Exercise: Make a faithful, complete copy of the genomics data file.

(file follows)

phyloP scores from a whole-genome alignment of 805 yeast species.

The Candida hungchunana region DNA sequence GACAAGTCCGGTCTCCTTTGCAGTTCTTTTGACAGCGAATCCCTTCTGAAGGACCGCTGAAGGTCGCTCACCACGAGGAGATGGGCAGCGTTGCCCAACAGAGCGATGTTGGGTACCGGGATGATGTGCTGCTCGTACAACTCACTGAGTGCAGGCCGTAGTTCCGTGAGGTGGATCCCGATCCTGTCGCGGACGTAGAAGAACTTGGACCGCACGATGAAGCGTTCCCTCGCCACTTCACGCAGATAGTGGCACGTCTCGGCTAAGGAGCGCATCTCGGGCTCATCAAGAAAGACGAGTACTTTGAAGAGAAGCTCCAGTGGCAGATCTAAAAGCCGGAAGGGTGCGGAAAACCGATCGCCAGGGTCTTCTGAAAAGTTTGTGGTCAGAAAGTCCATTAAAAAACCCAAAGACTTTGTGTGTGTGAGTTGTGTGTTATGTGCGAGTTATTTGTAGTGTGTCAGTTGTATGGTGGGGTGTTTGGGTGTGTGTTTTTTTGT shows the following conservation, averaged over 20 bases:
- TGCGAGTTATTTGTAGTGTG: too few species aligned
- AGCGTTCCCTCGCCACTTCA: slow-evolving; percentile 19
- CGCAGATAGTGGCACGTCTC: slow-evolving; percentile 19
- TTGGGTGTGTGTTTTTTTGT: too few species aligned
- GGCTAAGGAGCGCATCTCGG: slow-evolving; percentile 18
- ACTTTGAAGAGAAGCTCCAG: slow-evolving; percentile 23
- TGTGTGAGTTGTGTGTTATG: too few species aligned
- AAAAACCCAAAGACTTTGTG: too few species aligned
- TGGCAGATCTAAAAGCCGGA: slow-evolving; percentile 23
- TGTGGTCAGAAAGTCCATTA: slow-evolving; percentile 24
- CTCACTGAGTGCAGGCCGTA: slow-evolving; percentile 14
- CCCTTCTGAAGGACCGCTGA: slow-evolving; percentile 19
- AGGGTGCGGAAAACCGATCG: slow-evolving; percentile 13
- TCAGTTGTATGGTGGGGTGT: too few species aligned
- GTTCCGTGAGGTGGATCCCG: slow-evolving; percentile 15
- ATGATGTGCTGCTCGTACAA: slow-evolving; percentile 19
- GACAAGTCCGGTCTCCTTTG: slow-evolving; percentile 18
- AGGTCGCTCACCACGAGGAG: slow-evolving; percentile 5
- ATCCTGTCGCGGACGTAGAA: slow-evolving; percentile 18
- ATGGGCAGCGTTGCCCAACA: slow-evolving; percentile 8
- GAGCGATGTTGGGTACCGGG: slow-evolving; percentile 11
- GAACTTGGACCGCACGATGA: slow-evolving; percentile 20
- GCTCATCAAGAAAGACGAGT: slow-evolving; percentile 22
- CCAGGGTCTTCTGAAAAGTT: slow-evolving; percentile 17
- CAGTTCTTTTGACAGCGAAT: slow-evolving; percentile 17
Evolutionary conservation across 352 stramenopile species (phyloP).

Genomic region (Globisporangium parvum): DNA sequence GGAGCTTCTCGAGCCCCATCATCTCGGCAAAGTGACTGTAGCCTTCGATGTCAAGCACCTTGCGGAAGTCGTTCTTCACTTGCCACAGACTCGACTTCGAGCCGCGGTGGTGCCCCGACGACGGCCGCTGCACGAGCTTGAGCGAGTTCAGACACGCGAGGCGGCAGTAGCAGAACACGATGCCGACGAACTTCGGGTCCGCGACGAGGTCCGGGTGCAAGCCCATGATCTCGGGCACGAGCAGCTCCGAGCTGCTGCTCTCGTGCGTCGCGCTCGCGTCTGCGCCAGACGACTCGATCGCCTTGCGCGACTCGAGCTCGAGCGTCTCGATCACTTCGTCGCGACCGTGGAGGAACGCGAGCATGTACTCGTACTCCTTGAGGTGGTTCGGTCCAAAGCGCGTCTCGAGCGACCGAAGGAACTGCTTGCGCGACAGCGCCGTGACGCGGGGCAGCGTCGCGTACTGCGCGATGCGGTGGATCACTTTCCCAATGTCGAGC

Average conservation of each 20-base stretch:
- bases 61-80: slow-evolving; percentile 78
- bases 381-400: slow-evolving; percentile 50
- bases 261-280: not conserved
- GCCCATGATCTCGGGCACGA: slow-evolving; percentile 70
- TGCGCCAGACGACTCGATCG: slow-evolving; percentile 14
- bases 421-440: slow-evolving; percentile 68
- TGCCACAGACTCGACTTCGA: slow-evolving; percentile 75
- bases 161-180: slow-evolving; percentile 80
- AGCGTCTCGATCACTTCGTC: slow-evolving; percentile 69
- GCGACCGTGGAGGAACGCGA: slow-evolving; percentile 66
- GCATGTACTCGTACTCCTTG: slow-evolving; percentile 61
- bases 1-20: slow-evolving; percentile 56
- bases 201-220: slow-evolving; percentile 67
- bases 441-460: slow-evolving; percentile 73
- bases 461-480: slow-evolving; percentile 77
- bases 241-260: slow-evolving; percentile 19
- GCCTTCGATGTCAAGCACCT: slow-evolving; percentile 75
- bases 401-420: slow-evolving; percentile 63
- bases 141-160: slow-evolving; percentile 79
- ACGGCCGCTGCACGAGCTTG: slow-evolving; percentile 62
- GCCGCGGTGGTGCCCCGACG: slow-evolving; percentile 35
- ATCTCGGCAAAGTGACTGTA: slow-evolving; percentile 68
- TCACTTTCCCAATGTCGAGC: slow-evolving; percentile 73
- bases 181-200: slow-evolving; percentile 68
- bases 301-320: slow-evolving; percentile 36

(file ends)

phyloP scores from a whole-genome alignment of 805 yeast species.

The Candida hungchunana region DNA sequence GACAAGTCCGGTCTCCTTTGCAGTTCTTTTGACAGCGAATCCCTTCTGAAGGACCGCTGAAGGTCGCTCACCACGAGGAGATGGGCAGCGTTGCCCAACAGAGCGATGTTGGGTACCGGGATGATGTGCTGCTCGTACAACTCACTGAGTGCAGGCCGTAGTTCCGTGAGGTGGATCCCGATCCTGTCGCGGACGTAGAAGAACTTGGACCGCACGATGAAGCGTTCCCTCGCCACTTCACGCAGATAGTGGCACGTCTCGGCTAAGGAGCGCATCTCGGGCTCATCAAGAAAGACGAGTACTTTGAAGAGAAGCTCCAGTGGCAGATCTAAAAGCCGGAAGGGTGCGGAAAACCGATCGCCAGGGTCTTCTGAAAAGTTTGTGGTCAGAAAGTCCATTAAAAAACCCAAAGACTTTGTGTGTGTGAGTTGTGTGTTATGTGCGAGTTATTTGTAGTGTGTCAGTTGTATGGTGGGGTGTTTGGGTGTGTGTTTTTTTGT shows the following conservation, averaged over 20 bases:
- TGCGAGTTATTTGTAGTGTG: too few species aligned
- AGCGTTCCCTCGCCACTTCA: slow-evolving; percentile 19
- CGCAGATAGTGGCACGTCTC: slow-evolving; percentile 19
- TTGGGTGTGTGTTTTTTTGT: too few species aligned
- GGCTAAGGAGCGCATCTCGG: slow-evolving; percentile 18
- ACTTTGAAGAGAAGCTCCAG: slow-evolving; percentile 23
- TGTGTGAGTTGTGTGTTATG: too few species aligned
- AAAAACCCAAAGACTTTGTG: too few species aligned
- TGGCAGATCTAAAAGCCGGA: slow-evolving; percentile 23
- TGTGGTCAGAAAGTCCATTA: slow-evolving; percentile 24
- CTCACTGAGTGCAGGCCGTA: slow-evolving; percentile 14
- CCCTTCTGAAGGACCGCTGA: slow-evolving; percentile 19
- AGGGTGCGGAAAACCGATCG: slow-evolving; percentile 13
- TCAGTTGTATGGTGGGGTGT: too few species aligned
- GTTCCGTGAGGTGGATCCCG: slow-evolving; percentile 15
- ATGATGTGCTGCTCGTACAA: slow-evolving; percentile 19
- GACAAGTCCGGTCTCCTTTG: slow-evolving; percentile 18
- AGGTCGCTCACCACGAGGAG: slow-evolving; percentile 5
- ATCCTGTCGCGGACGTAGAA: slow-evolving; percentile 18
- ATGGGCAGCGTTGCCCAACA: slow-evolving; percentile 8
- GAGCGATGTTGGGTACCGGG: slow-evolving; percentile 11
- GAACTTGGACCGCACGATGA: slow-evolving; percentile 20
- GCTCATCAAGAAAGACGAGT: slow-evolving; percentile 22
- CCAGGGTCTTCTGAAAAGTT: slow-evolving; percentile 17
- CAGTTCTTTTGACAGCGAAT: slow-evolving; percentile 17
Evolutionary conservation across 352 stramenopile species (phyloP).

Genomic region (Globisporangium parvum): DNA sequence GGAGCTTCTCGAGCCCCATCATCTCGGCAAAGTGACTGTAGCCTTCGATGTCAAGCACCTTGCGGAAGTCGTTCTTCACTTGCCACAGACTCGACTTCGAGCCGCGGTGGTGCCCCGACGACGGCCGCTGCACGAGCTTGAGCGAGTTCAGACACGCGAGGCGGCAGTAGCAGAACACGATGCCGACGAACTTCGGGTCCGCGACGAGGTCCGGGTGCAAGCCCATGATCTCGGGCACGAGCAGCTCCGAGCTGCTGCTCTCGTGCGTCGCGCTCGCGTCTGCGCCAGACGACTCGATCGCCTTGCGCGACTCGAGCTCGAGCGTCTCGATCACTTCGTCGCGACCGTGGAGGAACGCGAGCATGTACTCGTACTCCTTGAGGTGGTTCGGTCCAAAGCGCGTCTCGAGCGACCGAAGGAACTGCTTGCGCGACAGCGCCGTGACGCGGGGCAGCGTCGCGTACTGCGCGATGCGGTGGATCACTTTCCCAATGTCGAGC

Average conservation of each 20-base stretch:
- bases 61-80: slow-evolving; percentile 78
- bases 381-400: slow-evolving; percentile 50
- bases 261-280: not conserved
- GCCCATGATCTCGGGCACGA: slow-evolving; percentile 70
- TGCGCCAGACGACTCGATCG: slow-evolving; percentile 14
- bases 421-440: slow-evolving; percentile 68
- TGCCACAGACTCGACTTCGA: slow-evolving; percentile 75
- bases 161-180: slow-evolving; percentile 80
- AGCGTCTCGATCACTTCGTC: slow-evolving; percentile 69
- GCGACCGTGGAGGAACGCGA: slow-evolving; percentile 66
- GCATGTACTCGTACTCCTTG: slow-evolving; percentile 61
- bases 1-20: slow-evolving; percentile 56
- bases 201-220: slow-evolving; percentile 67
- bases 441-460: slow-evolving; percentile 73
- bases 461-480: slow-evolving; percentile 77
- bases 241-260: slow-evolving; percentile 19
- GCCTTCGATGTCAAGCACCT: slow-evolving; percentile 75
- bases 401-420: slow-evolving; percentile 63
- bases 141-160: slow-evolving; percentile 79
- ACGGCCGCTGCACGAGCTTG: slow-evolving; percentile 62
- GCCGCGGTGGTGCCCCGACG: slow-evolving; percentile 35
- ATCTCGGCAAAGTGACTGTA: slow-evolving; percentile 68
- TCACTTTCCCAATGTCGAGC: slow-evolving; percentile 73
- bases 181-200: slow-evolving; percentile 68
- bases 301-320: slow-evolving; percentile 36